A violent criminal in the North Dakota prison system is eligible for parole after serving 85% of an incarceration sentence. A 20-year sentence, therefore, can be trimmed to 17 years, provided the inmate exhibits good behavior during that time.

That’s because current law in North Dakota allows it -- again, even for inmates convicted of violent crimes like murder and rape. Now, a new proposal has been floated that could lessen sentences even more.

House Bill 1104 seeks to reduce the amount of required jail time to 65%. Proponents say it would increase good behavior in the prison system and save money. It costs roughly $48,400 to house an inmate for a year, but $1,800 to put them on parole.

The Herald reported on HB 1104 Saturday, noting the idea behind the bill isn’t just about cost savings, but also about reversing years of tough-on-crime efforts that some believe have been inefficient and ineffective.

But allowing violent offenders an opportunity for release after 65% of their sentence? That’s just too much, too early.

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The tougher crime-fighting efforts of the 1980s and ’90s did seem, at the time, like the best approach, yet in hindsight, it’s easy to question it now. Meanwhile, prison systems elsewhere are showing that a gentler process that focuses on rehabilitation is effective and costs less, too. As reporter Sam Easter wrote in the Herald’s Saturday report, “a favorite sentiment around the state prison system has been that these prisoners will someday be your neighbor. Wouldn’t you like them to be a good one?”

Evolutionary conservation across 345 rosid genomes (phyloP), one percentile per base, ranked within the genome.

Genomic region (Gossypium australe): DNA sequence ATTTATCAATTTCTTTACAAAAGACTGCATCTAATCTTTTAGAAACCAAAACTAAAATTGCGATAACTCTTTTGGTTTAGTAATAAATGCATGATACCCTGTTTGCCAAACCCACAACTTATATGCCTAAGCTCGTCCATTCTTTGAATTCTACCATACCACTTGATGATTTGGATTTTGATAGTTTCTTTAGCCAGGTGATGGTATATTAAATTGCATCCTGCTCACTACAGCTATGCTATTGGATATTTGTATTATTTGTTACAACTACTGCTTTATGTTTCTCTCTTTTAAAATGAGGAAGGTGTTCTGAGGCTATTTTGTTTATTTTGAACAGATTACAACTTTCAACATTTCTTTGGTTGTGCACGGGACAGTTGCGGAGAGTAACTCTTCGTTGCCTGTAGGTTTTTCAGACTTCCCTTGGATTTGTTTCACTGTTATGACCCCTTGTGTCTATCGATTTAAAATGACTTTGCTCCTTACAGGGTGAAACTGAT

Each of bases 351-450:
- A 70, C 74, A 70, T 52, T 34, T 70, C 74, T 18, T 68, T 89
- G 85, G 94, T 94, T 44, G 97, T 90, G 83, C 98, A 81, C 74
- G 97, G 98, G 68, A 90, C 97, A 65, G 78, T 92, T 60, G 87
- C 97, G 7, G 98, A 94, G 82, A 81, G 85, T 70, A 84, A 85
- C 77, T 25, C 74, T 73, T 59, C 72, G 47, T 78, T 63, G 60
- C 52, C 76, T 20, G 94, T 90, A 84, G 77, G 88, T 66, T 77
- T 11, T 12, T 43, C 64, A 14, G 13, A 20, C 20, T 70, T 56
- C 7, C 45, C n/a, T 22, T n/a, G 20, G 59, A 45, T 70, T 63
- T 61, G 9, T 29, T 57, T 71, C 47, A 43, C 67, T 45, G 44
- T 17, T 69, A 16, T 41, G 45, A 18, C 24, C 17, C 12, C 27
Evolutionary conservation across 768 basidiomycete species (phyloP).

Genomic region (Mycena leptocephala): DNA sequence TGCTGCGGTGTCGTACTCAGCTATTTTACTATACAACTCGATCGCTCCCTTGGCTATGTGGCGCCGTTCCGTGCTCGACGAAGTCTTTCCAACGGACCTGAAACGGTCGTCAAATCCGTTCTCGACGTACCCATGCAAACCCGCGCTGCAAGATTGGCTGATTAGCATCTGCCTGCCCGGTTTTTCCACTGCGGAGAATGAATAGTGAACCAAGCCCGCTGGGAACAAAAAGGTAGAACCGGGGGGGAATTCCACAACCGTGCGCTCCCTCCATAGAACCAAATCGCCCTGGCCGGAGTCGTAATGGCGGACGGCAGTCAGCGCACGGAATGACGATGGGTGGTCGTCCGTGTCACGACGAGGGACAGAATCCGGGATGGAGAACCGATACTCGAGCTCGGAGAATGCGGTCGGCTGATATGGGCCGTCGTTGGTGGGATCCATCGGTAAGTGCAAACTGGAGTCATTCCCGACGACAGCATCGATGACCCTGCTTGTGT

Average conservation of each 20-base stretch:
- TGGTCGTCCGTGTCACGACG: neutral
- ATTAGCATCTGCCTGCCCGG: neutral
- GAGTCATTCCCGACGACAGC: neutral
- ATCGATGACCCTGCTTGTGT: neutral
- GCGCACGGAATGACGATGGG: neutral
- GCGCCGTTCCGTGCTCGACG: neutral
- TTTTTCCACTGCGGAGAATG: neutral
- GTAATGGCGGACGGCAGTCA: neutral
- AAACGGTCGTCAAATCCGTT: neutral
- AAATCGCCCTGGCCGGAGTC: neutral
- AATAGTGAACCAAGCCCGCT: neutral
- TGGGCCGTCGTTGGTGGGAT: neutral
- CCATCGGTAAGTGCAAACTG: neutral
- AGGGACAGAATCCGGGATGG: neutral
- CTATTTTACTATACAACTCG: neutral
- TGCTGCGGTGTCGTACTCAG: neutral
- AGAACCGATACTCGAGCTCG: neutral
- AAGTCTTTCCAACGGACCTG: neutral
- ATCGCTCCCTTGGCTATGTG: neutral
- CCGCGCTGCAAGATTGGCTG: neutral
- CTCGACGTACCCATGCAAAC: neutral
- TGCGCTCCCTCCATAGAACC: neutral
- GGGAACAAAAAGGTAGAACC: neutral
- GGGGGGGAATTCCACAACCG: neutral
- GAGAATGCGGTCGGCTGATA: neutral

Yet we side with many in law enforcement and in the court system who feel allowing the hardest criminals an early exit puts violent criminals back on the streets too soon and may not serve as an adequate deterrent for future offenders.

Said Grand Forks County State’s Attorney Haley Wamstad: “With all due respect for the Parole Board, they don't do as in-depth of an analysis as the sentencing judge does. Oftentimes, the sentencing judge has sat through the entire trial. ...I think on the most serious, dangerous offenses that we see coming through on our criminal justice system, we need to rely on folks that are digging deepest into the defendants' background."

She also believes many parole officers are worn thin. How will they handle an increased caseload that would come from the 65% rule?

Another concern: In its current form, HB 1104 would apply retroactively to 1995. That means quick release for some, and it could be traumatic for victims and their families.

A good system should be a hybrid, one that adequately penalizes criminals with sentences befitting of their crimes, while also providing an incentive for good behavior while serving. It also should, as others have done elsewhere, focus on rehabilitation that helps inmates see their errors and correct them rather than harden them. After all, we do want them to be good neighbors upon their release.

The 85% rule, we believe, is part of that hybrid. Moving to 65% is a large bite that’s tough to swallow.

The House Judiciary Committee gave HB 1104 a "do not pass" recommendation last week. Hopefully, other lawmakers will agree.